New faces among Brady school staff this fall
Four new teachers will greet Brady Public School students when classes resume on Thursday for the 2012-13 school year.
Three first-year teachers enter the district and one experienced professional. All hoping to bring fresh ideas to the classroom.
As a child, Rebecca Aldrich used to spend time during the summers with her grandmother, who is an artist.
“She always let me create my own stuff,” Aldrich says.
Now the first-year teacher from David City will be guiding K-12 students as they produce their own art projects.
“I hope to bring a lot of variety into the program as far as media and types of projects,” the December 2011 Concordia University graduate said.
Aldrich loves to paint and work with ceramics. She looks forward to teaching students how to create pottery projects using the potter’s wheels and kiln at the school.
She is also excited for the opportunity to work with students of all ages.
“Most schools just offer art in junior high and high school,” she says. “I’m going to work with elementary students too. That will be a fun variety.”
Teaching art wasn’t always in Aldrich’s plan. She originally wanted to be a doctor.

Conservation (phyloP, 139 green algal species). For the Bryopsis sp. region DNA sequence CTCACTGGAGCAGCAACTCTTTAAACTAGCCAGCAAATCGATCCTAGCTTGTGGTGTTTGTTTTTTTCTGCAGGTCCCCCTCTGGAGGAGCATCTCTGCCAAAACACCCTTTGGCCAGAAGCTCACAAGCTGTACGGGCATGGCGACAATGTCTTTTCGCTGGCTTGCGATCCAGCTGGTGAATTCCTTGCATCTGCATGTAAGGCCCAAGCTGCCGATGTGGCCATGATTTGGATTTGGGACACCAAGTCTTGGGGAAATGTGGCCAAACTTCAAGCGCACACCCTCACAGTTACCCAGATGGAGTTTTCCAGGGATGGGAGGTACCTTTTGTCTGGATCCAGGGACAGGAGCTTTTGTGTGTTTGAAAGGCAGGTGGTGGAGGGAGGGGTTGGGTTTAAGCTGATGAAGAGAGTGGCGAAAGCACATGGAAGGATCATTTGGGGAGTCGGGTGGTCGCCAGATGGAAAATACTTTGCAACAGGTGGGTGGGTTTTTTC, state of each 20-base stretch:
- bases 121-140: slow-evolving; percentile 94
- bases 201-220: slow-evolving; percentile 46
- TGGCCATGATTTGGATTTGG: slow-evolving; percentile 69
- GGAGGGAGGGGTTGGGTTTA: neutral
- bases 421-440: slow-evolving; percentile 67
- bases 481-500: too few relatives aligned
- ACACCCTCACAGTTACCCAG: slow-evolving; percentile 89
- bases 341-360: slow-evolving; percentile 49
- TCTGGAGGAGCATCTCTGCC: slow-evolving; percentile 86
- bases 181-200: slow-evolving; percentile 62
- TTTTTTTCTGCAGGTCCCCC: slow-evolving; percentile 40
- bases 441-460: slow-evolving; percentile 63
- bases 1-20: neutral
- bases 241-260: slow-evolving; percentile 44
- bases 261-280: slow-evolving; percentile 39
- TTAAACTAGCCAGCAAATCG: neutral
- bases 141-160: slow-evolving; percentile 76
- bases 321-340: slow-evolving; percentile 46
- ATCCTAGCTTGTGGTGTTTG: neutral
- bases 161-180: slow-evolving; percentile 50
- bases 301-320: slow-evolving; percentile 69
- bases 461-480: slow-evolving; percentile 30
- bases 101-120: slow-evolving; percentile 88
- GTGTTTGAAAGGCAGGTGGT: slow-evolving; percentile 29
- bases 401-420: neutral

“In the second half of my senior year of high school, I decided I wanted to be a teacher instead,” she says.
Aldrich has a bachelor of fine arts degree in art education. She will also serve as the assistant girls basketball coach.
In her spare time, Aldrich enjoys doing freelance art as well as writing, playing the piano and reading about new techniques.
She is single and now lives in Gothenburg.
Relating real-life experiences to students in a classroom can be challenging for some teachers.
First-year 7-12 science instructor Tony Munter has several years of hands-on background in fish and wildlife biology to help.
Munter has worked full or part time for the Nebraska Game and Parks Commission for 14 years, the past 2 years at the North Platte fishery.
“I believe I will bring a lot of real-world experience that can help students relate,” Munter says. “Pretty much every day, I’ve used life science, physical science and chemistry in my job.”
Munter graduated from Wausa High School in 1997 and earned his bachelor’s degree from the University of Nebraska at Kearney in fish and wildlife biology in 2002.
Putting his practical knowledge to work as a teacher means Munter will be in a transitional program at UNK this fall to earn his teaching certificate.
“It’s something I’ve always wanted to do,” Munter says of teaching. “I’m ready for a new challenge.”
Munter and his wife, Emily, recently moved from North Platte to Jeffrey Lake with their two children, Avery, 2, and Jase, 1.
Besides spending time with his family, Munter likes to hunt, fish, boat and do just about anything that involves the outdoors.
In addition to teaching science, he will serve as the assistant football coach.
A library can be daunting to a child who doesn’t fully understand how books on the shelves are organized.